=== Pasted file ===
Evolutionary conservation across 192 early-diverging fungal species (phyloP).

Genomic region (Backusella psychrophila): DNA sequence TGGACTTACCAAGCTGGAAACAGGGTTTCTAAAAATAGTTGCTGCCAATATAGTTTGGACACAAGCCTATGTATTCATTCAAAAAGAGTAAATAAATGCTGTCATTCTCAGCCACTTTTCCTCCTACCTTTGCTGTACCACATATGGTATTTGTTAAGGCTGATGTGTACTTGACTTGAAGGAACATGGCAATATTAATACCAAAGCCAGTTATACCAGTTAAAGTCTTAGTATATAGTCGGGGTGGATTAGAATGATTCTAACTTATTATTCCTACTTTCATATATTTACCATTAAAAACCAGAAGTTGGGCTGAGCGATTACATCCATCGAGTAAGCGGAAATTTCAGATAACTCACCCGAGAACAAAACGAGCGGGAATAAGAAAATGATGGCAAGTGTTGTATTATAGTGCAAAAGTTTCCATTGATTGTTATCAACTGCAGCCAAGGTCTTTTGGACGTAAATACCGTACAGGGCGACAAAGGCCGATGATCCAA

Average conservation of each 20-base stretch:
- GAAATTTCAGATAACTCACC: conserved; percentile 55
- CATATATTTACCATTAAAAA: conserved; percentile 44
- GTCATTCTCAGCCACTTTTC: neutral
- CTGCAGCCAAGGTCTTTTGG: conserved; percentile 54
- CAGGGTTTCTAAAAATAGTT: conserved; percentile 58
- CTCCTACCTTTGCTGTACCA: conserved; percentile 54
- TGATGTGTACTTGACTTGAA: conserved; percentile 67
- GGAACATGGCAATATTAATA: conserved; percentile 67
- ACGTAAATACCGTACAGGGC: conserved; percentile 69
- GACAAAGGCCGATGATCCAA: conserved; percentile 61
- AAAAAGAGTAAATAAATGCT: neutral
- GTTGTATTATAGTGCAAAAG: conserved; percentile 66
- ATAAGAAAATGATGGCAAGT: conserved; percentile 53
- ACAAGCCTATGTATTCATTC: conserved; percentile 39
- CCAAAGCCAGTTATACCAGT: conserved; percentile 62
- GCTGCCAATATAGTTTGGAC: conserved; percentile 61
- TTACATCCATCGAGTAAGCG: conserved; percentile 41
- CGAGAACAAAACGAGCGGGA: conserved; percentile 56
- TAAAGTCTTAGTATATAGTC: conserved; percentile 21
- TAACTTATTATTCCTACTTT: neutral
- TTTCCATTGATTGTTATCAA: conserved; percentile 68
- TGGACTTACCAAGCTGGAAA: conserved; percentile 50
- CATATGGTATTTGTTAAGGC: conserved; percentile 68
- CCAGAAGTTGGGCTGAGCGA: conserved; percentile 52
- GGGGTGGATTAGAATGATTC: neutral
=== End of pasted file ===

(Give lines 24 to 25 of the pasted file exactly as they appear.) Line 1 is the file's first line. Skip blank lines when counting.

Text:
- TTTCCATTGATTGTTATCAA: conserved; percentile 68
- TGGACTTACCAAGCTGGAAA: conserved; percentile 50